It is in every line a prayer of fellowship and co-operation. It is a perfect illustration of the social nature of prayer. The co-operation and fellowship are not here confined, and they never are except in the lower stages, to the inward communion of an individual and his God. There is no I or me or mine in the whole prayer. The person who prays spiritually is enmeshed in a living group, and the reality of his vital union with persons like himself clarifies his vision of that deeper Reality to whom he prays. Divine Fatherhood and human brotherhood are born together. To say "Father" to God involves saying "brother" to one's fellows, and the ground swell of either relationship naturally carries the other with it, for no one can largely realize the significance of brotherly love without going to Him in whom love is completed.2 [Note: R. M. Jones, The Double Search, 65.]

3. Yet again, it is to the Father in heaven that we are to pray. Mankind before Christ sought two ways of knowing God. The philosopher thought of Him as far removed from earth in His perfection. The polytheist thought of Him as embodied in many gods, half-human, and for that reason very near to him. The one protested against the error of the other, and both were half-true. God is infinitely above us, as the philosopher thought; but He is also very human, very near. So Jesus Christ came to show us that God is not some vast abstraction, but is a present Father, closer to us than breathing, and nearer than hands or feet.

For God is never so far off
As even to be near.
He is within. Our spirit is
The home He holds most dear.

To think of Him as by our side
Is almost as untrue
As to remove His shrine beyond
Those skies of starry blue.

So all the while I thought myself
Homeless, forlorn, and weary,
Missing my joy, I walked the earth,
Myself God's sanctuary.

4. "In heaven" does not mean at a distance. What does it mean? It means perfection. "Our Father in heaven" suggests perfection in love, in helpfulness, in homeliness.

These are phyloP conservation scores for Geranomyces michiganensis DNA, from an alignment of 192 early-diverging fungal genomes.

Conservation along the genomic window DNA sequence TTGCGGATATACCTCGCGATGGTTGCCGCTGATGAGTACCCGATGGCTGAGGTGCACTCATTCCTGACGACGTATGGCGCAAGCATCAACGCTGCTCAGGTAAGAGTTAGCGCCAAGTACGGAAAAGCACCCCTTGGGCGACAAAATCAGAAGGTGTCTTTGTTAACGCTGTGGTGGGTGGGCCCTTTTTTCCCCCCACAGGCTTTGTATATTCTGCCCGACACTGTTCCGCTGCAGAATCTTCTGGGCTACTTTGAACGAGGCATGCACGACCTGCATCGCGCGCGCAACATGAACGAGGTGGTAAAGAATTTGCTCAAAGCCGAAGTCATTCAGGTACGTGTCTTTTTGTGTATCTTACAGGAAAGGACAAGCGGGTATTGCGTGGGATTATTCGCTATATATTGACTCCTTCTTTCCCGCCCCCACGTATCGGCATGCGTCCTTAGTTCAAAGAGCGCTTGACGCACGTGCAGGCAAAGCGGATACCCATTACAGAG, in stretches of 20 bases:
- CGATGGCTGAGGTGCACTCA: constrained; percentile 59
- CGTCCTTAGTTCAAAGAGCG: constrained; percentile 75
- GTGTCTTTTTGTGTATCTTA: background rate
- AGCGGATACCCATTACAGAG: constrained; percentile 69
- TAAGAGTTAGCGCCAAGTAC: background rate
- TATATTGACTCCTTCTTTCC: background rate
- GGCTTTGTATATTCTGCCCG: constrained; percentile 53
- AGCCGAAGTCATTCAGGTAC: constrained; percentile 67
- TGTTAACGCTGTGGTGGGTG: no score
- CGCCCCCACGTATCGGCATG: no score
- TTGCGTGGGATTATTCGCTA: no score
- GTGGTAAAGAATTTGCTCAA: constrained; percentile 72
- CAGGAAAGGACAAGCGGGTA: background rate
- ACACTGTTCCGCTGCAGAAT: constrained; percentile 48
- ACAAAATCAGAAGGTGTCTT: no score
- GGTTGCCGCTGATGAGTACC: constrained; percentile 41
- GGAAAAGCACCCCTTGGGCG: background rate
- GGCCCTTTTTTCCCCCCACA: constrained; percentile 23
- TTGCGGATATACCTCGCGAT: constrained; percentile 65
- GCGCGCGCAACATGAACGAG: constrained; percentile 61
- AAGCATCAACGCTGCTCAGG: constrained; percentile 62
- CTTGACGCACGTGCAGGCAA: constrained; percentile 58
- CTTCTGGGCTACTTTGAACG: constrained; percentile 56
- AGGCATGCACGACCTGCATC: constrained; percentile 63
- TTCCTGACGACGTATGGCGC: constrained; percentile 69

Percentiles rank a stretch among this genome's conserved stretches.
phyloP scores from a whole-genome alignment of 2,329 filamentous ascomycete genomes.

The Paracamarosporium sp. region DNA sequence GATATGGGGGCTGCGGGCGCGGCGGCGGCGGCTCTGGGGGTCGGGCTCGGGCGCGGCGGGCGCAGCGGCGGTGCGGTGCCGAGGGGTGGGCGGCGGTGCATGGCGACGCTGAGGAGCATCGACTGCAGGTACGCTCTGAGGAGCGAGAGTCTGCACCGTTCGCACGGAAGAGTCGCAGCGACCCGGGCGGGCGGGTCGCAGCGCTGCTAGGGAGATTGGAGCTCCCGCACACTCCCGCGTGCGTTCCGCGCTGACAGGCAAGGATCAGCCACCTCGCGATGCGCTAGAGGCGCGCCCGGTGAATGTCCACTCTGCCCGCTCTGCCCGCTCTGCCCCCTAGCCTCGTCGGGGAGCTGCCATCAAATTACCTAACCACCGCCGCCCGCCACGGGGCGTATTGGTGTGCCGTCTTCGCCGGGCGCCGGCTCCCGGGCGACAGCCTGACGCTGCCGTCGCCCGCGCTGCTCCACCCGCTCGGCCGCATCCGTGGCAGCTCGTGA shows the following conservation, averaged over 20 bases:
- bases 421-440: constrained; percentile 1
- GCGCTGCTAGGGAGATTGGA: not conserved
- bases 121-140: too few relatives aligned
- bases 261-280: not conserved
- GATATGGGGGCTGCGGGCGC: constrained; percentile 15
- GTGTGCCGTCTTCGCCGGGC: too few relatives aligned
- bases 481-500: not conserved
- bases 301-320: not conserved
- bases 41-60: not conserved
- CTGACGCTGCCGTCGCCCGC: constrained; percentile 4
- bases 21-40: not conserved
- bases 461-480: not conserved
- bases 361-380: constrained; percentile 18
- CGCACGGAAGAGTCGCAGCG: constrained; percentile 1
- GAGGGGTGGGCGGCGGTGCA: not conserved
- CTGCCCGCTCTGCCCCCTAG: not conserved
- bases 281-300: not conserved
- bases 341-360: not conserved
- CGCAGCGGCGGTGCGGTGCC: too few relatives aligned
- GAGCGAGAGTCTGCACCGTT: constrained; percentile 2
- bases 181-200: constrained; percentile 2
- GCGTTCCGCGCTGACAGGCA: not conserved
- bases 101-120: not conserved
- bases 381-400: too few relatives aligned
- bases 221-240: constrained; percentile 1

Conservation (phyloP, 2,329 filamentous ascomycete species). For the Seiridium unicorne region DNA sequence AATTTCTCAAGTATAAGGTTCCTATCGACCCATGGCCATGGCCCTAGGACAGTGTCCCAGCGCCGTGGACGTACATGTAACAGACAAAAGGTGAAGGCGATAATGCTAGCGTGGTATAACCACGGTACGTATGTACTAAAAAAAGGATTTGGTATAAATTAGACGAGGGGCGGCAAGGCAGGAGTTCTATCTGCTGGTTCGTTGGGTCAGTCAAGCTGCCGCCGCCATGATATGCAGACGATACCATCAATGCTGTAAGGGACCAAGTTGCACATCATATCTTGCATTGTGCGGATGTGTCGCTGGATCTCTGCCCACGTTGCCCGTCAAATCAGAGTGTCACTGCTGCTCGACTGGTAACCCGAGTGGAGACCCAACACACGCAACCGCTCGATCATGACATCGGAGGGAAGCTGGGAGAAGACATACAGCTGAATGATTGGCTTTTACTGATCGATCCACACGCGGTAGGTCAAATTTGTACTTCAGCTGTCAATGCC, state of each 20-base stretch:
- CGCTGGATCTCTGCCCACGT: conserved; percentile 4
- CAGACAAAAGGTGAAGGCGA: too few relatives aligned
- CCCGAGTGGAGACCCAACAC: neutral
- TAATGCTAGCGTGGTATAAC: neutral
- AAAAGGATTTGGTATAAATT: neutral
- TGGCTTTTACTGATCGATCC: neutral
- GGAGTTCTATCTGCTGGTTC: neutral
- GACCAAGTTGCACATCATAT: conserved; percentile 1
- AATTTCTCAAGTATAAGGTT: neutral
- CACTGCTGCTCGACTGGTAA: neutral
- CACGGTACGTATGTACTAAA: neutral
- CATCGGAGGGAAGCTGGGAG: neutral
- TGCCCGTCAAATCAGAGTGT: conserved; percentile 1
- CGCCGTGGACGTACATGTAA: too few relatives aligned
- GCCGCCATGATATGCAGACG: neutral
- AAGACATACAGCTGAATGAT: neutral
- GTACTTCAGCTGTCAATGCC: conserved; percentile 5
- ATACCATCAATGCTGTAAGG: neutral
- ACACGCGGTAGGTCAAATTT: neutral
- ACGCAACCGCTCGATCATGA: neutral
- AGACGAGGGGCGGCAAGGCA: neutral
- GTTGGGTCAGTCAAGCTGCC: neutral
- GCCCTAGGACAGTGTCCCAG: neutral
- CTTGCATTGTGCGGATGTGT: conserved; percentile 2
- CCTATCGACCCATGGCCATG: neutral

(1) Perfection in love. - We can learn heavenly things only from earthly types. Looking at such types, what is our idea of what a Father should be? At least we understand that the word represents love - love that thinks, love that works; the love of one who is wise, who is strong, and who takes trouble. It means this in man, it means this in God, and to perfection.

(2) Perfection in helpfulness. - "If ye then, being evil, know how to give good gifts unto your children, how much more shall your Father which is in heaven give good things to them that ask him?" That word "if" seems meant not only to imply an argument, but to suggest a question. "If ye … know how!" Do fathers and mothers always know? Look at Hagar, when the bread was gone, the water spent, and Ishmael ready to die of want - did she know? "She cast the child under one of the shrubs. And she went, and sat her down over against him, a good way off, as it were a bowshot: for she said, Let me not see the death of the child. And she sat over against him, and lift up her voice, and wept." Look at certain times into certain houses not far from your own, and you might hear a child ask for bread, and then hear the father say, "There is none." He would help, but he does not know how. God, as our helper, because He is our Father in heaven, might say to us, "As the heavens are higher than the earth, so" - in helping you - "are my ways higher than your ways, and my thoughts than your thoughts."

(3) Perfection in homeliness. - The words, "Our Father which art in heaven," suggest to us the perfection of our home. Although the word "heaven" is here used mainly to remind us of our Father's perfection, it is meant also to remind us of the family home. Some Christians seem not to care for this doctrine, and in giving us their own views they are almost as refined as Confucius, who said, "Heaven is Principle." Our notion, although it includes this idea, does not stop at it. It includes not only character but condition, not only principle but place. We look upon heaven as the perfect home of perfect human nature.

What must that place be in which even God is at home! We cannot tell, and it is astonishing that any mortal has ever tried to tell. It is written in an old story that an artist, led by Indians, once went to paint Niagara, but that when he saw it, he dashed his disappointing pencil down the precipice, for he felt that he could as soon paint the roar, as the fall, the foam, the great sheets of light, the arch of coloured rays, with all the other wonders that went to make up the surprising cataract; and shall we who have only seen earth, try to picture heaven! No! poems of glory, pictures of magnificence, all fail, "imagination in its utmost stretch, in wonder dies away"; in our present state, our future state is a mystery, though a mystery of delight. It is our home, but the celestial homeliness is beyond us now.1 [Note: C. Stanford, The Lord's Prayer, 81.] 

to be continued